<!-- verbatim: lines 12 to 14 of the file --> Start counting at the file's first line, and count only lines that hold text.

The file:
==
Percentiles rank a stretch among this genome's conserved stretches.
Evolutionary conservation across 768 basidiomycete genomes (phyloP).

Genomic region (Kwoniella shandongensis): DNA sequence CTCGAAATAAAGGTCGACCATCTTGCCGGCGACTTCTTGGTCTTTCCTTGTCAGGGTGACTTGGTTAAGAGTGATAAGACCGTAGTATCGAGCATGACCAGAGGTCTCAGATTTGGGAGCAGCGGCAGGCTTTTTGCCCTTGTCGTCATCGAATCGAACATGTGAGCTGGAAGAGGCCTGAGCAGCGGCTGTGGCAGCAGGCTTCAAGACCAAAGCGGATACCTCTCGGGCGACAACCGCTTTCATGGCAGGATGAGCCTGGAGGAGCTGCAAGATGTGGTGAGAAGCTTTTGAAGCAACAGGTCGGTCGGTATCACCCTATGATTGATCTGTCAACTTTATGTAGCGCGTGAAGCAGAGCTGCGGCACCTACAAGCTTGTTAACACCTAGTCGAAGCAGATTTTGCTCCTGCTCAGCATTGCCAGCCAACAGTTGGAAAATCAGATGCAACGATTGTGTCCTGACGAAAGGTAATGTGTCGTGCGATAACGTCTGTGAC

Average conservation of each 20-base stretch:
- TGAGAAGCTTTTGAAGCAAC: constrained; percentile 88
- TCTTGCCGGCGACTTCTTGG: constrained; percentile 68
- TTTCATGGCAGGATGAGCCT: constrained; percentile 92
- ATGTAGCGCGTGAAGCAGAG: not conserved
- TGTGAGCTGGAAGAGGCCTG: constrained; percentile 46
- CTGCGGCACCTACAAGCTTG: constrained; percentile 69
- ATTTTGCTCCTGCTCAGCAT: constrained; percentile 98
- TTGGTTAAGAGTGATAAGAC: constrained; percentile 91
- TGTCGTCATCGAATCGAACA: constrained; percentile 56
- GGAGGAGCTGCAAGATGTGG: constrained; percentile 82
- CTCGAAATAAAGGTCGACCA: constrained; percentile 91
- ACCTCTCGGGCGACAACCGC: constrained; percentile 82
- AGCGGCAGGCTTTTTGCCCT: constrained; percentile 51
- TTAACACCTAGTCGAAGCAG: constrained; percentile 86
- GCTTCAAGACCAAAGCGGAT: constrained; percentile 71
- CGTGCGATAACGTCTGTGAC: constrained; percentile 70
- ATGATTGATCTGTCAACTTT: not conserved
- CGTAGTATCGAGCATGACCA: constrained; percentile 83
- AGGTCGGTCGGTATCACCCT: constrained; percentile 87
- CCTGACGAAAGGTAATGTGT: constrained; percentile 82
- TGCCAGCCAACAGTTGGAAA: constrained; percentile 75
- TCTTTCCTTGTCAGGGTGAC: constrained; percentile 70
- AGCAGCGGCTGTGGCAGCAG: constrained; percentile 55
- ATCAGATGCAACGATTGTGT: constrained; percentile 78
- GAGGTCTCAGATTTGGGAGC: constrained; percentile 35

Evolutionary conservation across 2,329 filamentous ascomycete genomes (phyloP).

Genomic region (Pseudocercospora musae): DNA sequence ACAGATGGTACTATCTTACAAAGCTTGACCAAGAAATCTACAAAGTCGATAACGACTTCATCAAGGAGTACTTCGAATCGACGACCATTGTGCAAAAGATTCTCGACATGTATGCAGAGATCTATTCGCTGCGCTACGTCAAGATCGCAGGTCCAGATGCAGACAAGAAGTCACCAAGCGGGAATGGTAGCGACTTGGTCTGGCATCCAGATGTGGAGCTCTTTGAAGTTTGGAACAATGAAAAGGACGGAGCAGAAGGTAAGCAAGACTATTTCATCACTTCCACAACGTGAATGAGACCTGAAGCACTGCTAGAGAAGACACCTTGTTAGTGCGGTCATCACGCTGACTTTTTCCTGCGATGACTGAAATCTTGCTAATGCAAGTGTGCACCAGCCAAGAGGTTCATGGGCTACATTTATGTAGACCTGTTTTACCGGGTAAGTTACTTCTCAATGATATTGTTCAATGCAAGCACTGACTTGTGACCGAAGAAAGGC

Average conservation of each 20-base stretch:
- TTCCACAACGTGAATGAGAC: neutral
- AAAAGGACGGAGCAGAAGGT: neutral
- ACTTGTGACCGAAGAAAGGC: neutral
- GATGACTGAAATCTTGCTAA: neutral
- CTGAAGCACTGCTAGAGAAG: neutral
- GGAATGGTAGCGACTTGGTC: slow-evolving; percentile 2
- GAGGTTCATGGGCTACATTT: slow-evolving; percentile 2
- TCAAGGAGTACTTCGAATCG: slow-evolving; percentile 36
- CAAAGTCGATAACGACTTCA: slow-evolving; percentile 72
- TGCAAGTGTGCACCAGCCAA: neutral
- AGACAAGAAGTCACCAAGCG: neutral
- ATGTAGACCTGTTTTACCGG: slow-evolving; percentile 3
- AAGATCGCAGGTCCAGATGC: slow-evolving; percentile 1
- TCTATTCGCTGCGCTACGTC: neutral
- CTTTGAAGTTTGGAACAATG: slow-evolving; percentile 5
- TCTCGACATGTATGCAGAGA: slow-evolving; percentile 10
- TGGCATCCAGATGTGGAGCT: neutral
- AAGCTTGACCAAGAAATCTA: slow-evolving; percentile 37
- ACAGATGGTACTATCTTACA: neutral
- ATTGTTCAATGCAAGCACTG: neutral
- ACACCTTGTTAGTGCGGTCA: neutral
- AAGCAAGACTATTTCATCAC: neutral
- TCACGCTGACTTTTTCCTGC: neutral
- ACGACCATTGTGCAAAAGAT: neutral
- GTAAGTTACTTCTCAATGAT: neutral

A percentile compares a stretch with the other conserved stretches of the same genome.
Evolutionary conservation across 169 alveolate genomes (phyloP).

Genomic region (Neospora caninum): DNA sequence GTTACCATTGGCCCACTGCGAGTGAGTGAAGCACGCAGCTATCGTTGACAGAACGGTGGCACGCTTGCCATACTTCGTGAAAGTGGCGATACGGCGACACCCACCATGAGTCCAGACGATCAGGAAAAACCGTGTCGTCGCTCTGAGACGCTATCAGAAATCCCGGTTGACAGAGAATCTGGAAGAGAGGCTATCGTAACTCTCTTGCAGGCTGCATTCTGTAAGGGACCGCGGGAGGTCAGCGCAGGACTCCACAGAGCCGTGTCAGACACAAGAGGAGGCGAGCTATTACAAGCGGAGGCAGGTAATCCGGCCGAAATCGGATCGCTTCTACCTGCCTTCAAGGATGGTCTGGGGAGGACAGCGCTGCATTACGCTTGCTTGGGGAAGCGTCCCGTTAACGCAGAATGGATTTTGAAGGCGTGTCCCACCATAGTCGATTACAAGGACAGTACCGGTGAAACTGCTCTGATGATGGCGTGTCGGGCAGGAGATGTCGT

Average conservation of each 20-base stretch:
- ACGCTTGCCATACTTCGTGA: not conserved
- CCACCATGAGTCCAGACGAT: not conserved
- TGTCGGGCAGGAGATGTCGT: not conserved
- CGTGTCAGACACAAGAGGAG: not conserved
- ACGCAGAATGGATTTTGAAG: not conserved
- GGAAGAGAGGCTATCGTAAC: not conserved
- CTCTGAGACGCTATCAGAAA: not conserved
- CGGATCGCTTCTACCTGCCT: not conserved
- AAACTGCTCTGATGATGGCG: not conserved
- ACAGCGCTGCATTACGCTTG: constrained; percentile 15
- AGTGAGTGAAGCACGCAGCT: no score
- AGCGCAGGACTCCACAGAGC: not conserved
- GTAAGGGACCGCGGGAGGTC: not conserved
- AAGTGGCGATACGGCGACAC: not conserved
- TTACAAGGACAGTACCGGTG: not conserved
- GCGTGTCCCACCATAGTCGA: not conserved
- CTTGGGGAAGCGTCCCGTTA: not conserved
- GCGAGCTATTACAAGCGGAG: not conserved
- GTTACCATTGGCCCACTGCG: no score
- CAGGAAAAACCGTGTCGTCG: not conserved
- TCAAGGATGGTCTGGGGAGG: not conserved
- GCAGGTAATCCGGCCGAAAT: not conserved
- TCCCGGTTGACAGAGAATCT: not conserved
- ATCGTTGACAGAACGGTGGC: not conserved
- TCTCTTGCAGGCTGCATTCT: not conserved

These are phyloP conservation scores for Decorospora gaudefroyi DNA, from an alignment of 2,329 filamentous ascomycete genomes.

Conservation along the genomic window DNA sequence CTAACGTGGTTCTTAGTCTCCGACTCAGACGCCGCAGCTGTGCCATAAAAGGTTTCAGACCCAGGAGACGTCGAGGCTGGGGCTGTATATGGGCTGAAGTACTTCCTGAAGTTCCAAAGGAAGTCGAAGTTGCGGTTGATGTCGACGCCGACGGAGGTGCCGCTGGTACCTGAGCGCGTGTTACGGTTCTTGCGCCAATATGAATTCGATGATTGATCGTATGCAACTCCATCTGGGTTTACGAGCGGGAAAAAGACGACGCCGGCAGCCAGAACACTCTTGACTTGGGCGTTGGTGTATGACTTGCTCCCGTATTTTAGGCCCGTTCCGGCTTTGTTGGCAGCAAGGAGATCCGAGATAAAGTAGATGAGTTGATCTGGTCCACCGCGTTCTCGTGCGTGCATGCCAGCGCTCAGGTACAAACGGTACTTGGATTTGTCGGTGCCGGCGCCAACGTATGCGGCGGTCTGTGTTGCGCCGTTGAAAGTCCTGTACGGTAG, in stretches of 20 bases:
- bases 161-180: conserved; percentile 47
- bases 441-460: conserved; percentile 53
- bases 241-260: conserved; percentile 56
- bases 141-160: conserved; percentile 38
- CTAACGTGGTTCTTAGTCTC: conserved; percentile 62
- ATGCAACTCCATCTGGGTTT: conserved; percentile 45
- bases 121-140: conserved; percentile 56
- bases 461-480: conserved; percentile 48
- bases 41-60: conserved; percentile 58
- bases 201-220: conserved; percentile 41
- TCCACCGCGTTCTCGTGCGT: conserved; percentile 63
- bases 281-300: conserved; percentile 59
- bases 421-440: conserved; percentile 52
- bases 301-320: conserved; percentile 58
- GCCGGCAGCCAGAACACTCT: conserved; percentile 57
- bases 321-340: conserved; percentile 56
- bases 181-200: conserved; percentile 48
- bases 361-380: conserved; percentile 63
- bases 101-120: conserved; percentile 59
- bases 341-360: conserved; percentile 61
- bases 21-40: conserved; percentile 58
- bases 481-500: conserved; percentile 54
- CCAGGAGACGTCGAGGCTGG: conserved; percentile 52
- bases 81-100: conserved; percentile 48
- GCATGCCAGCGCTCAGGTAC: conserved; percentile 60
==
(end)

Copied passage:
- TTGGTTAAGAGTGATAAGAC: constrained; percentile 91
- TGTCGTCATCGAATCGAACA: constrained; percentile 56
- GGAGGAGCTGCAAGATGTGG: constrained; percentile 82